So that’s where I stand as the head of plans under General Rodriguez. And I’ll be very, very happy to take some questions.
COL. LAPAN: Okay. Let’s start with David.
Q: General -- pardon me, it’s David Wood, from the Huffington Post. A quick question: You referred to, I think, a 300 percent increase in cache finds. Could you tell us where that was and how many -- what are the numbers involved there? My second question has to do with the airstrikes, and, of course, the president’s directive or request, I guess, that ISAF stop airstrikes on houses. How are you dealing with that operationally?
COL. LAPAN: Hey, General, it’s Col. Lapan at the lectern again. Were you able to hear the question from the reporter?
GEN. KRAUSE: Dave, this is Kabul. I’m not getting any audio through.
(Pause while audio is restored.)
COL. LAPAN: Okay, General. I can -- why don’t we start. I’ll repeat the questions so you’re hearing it from here at the lectern rather than the room. So we’ve got better audio, at least, to start, and then we’ll go back to normal questioning.
The first question was a two-part question from David Wood with the Huffington Post, first part of the question regarding the 300-percent increase in cache finds, and if you could provide some additional detail regarding that. The second part of the question had to do with President Karzai’s recent decree regarding airstrikes on civilian homes and how that might be affecting you operationally.
GEN. KRAUSE: Sure. And I’ll take those in the order that they were given.
We conducted some really successful operations during winter, particularly in the Sangin area and up towards Musa Qal’eh and also up to the Kajaki Dam area -- both of those are in RC-Southwest -- and also in the northern parts of Kandahar up towards Arghandab. What we found is that they were traditional caching areas, or caches, as my American chums call them. And we just took a lot of weapons and explosives off the battlefield, far more than we’d seen previously. And I wish I could show you the graph that shows you that.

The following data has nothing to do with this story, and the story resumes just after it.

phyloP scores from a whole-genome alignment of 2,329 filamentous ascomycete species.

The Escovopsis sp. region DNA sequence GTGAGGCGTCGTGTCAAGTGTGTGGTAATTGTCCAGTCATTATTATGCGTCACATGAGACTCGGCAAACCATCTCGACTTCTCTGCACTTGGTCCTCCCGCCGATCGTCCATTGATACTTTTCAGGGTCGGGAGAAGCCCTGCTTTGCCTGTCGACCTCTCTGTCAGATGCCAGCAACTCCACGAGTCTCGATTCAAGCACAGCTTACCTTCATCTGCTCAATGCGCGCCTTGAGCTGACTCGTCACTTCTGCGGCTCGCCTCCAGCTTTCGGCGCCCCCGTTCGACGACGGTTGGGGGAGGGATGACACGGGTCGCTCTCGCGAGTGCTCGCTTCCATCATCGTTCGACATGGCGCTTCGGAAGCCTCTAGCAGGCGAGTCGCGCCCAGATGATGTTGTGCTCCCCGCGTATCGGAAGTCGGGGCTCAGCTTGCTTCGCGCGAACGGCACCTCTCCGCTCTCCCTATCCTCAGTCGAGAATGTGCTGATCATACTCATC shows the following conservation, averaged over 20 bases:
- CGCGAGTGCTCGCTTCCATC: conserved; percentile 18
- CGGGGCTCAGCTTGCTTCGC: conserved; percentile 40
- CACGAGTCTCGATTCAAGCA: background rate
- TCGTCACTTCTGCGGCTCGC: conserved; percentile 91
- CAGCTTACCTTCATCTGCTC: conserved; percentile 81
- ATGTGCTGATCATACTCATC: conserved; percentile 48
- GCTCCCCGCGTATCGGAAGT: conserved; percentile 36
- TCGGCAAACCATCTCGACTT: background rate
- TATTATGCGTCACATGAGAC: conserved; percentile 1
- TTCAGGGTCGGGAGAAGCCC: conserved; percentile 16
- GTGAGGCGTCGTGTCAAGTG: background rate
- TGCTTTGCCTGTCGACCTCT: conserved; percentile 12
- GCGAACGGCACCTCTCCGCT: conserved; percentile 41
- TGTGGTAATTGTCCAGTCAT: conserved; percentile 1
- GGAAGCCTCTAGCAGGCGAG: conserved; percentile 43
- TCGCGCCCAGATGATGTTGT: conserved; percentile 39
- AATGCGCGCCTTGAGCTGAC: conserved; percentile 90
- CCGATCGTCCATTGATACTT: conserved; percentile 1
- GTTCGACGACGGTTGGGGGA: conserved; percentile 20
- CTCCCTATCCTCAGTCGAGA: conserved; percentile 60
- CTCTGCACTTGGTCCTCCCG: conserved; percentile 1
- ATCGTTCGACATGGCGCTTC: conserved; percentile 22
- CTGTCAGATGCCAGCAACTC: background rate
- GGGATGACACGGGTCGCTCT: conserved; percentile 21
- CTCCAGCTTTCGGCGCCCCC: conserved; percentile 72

As I said, the really important thing for us was not only taking it off the battlefield, but the fact that the vast majority were actually handed in or tipped off to us by the locals.
In terms of the second point, you know, that’s late-breaking for us. President Karzai has not emphatically banned the use of air. He’s going to raise it, as we understand, on Sunday with General Petraeus.
We share the president’s concern. We have an aim of having zero CIVCAS [civilian casualties]. We do not deliberately target civilians. The same cannot be said about the Taliban. We investigate any instances, we admit when we’re wrong, and we do pay compensation.
COL. LAPAN: Michael, let’s try it from there.
Q: General, it’s Mike Evans from the [London] Times. Can I ask you -- you and previous briefers who have spoken to us here over the last six months have all sounded very, very confident and have issued, you know, details of progress made. But you’ve all used the same expression, that it’s still fragile and reversible. General Petraeus said the same thing six, seven months ago.
Why are you still saying this? And why is it still possible that it’s reversible? And if it’s truly reversible and truly fragile, how can you seriously contemplate transitioning areas to Afghan control in, what, eight weeks’ time?
GEN. KRAUSE: Well, the first thing is, we don’t say that all parts of Afghanistan are reversible or all parts are fragile. We’re talking about the whole country, the whole plan. We are looking to a period when the Afghan security force will be fully formed. We expect that to be by the end of 2012. Where we have had success in are in those areas that will form the first tranche, which will be in July. We are not transitioning the whole country at the same time. It will be a staged transition.